Just a random from the Journey <3
I have been reminiscing a bit about my piano lesson days thanks to attending a recital at our church and having about ten days worth of life application lessons in my morning devotions because the author was a concert pianist of sorts.
While she is able to pull all kinds of teachings from her years of disciplined practice and study, my recollections produce a gamut of emotions including slight trauma, minor pangs of guilt, heavy doses of longing and fits of giggles.
I would probably need counseling to sort it all out; but in a nutshell, I had a great desire to play the piano well but no disciplined drive to motivate me to do the work and no natural musical talent.
Or at least not the in the measure that my dad had.
My dad could play a song just by listening to it. He tuned pianos after he retired from the Air Force and he did the fine tuning by ear.
He understood rhythm and timing and it was more than he could stand when I didn’t.
And that would be where the minor trauma came in…but let’s skip that and move on to the guilt and fits of giggles.
Because back when I took piano, recitals were as rigorous as boot camp.
There was no carrying a book up with you or having your teacher lovingly sit beside you on the bench with her arm gently resting behind your back.
I grew up in the 60’s when piano lessons and teachers were as serious as the white patent leather shoes and ankle socks we wore with our spring frocks as we sat in hard-back chairs and waited our nervous turn to be called up to play.
I was probably in 5th or 6th grade the last year I took piano.
My recital piece was Beethoven’s Fur Elise. With two dots over the u…but sorry…not sure how to produce that either.
I still get kind of sweaty when I hear it played on the Pandora Classical station.
That spring I was more interested in playing outside and riding my bike than practicing, so my mom would set the timer and call me in every 30 minutes to play through my sheet music.
The idea was that retention would come from the repetition.
Good idea…but I would zip through it as fast as I could and then head back out to my friends.
Well…apparently all that discipline helped me get the first bit down because to this moment I can tell you it goes like…nah-nah-nah-nah-nah-nah-nah-nah naaaaaaaahhhhh nah-nah-nah-naaaaah nah-nah-nah….repeat a time or two and then…
I hit a blank.
Just like I did that fateful Sunday afternoon in the basement of the Lexington Avenue Baptist Church as my hands would hover over the keys, willing my mind to remember what came next.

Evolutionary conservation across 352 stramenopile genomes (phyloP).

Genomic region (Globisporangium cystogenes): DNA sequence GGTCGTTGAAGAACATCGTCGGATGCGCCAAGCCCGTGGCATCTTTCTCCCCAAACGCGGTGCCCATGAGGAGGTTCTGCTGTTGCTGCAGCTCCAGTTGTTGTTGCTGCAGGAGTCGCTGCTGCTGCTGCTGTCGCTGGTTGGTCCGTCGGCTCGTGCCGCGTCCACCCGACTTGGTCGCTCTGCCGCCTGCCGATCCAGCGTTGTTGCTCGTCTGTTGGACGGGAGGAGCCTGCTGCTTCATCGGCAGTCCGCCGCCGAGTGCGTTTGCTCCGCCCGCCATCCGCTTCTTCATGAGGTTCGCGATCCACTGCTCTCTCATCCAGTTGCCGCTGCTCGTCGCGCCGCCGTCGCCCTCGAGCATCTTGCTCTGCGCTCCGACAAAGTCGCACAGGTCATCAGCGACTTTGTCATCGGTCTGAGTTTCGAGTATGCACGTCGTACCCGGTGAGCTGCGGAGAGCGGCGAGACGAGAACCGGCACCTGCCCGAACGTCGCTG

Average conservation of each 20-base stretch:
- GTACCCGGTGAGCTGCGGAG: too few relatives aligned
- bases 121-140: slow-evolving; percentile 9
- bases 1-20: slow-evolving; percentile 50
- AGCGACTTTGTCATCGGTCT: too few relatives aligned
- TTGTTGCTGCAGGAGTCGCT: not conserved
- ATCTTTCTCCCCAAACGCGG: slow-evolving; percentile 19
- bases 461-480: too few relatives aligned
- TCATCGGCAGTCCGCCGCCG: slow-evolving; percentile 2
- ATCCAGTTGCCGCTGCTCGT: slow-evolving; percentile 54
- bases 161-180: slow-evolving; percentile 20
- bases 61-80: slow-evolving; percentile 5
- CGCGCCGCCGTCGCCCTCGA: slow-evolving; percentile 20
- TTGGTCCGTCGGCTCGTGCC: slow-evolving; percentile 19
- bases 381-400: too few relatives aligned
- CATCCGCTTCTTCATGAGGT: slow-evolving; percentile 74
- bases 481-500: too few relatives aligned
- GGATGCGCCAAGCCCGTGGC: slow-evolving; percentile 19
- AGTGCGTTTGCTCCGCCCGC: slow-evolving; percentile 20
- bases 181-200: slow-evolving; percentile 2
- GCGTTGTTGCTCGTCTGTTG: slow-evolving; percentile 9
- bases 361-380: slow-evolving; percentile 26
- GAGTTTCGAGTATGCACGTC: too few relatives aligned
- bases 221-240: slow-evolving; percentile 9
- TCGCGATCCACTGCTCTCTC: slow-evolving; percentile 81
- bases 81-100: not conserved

Our teacher had told us if we forgot, we should just go back and start fresh.
In front of all those eyes, I started that piece over and over and over…until…well…I have blocked from my memory how it finally came to the place where I could get up and slink back to my seat.
However; I still vividly remember my mother’s reaction. In living color and surround sound.
Apparently I had given her the apex of the most embarrassing moments of her life, and considering she was older when she had me so that was pretty impressive.
She also informed me, in no uncertain terms as we exited the building, that my piano lesson days were F.I.N.I.S.H.E.D.
I was both completely mortified and strangely elated.
It was weird.
It still makes me sad that I couldn’t muster the discipline to play through that song mistake free on that Sunday afternoon.
And there is still a longing somewhere in me to be able to sit down at a piano and produce music.
But it also makes me laugh in the way that I was actually super relieved to be freed from the lessons and practice.
And she was wrong.
I did way more embarrassing things than that over the years.
I don’t really have a point to this today except maybe that I hope you can laugh at my eleven year old self.
We need to laugh and share our stories.
The real ones…the ones with no point except to share the parts of the journey that contributed to who we are today.
The parts where we were red-faced and goofy and that still make us stop and ponder just what happened there and how would we do it differently.
It’s what makes us human.
In a photoshopped world where we can carefully calculate our persona and create a phony sense of “this is the real me” even though it is only the cute parts of our quirkiness that we are willing to expose, it’s kind of freeing to ponder those moments that are filed away…and sometimes to just share with people you care about.
People like you.
Thanks for sharing the journey every week.
And if you are getting stuck on the opening bars of the song you were supposed to know by now…maybe it’s nice to know you are in good company <3
Laura, I loved this! My laugh-out-loud part was: “I was both completely mortified and strangely elated.” “Strangely elated” was such a great juxtaposition with “mortified.”
Believe me, I have a great number of embarrassing moments. Like stopping on my bike, after a fairly long ride, to speak with a friend of my husband, only to have forgotten my feet were attached to the pedals in rat traps. Uh Oh!! How embarrassing!
Laughter is good medicine- lets keep it up, even if it is only at ourselves.
Oh my gosh…the picture I just got of you doing that! Sorry…hope you weren’t hurt … but oh my goodness!!! =0)
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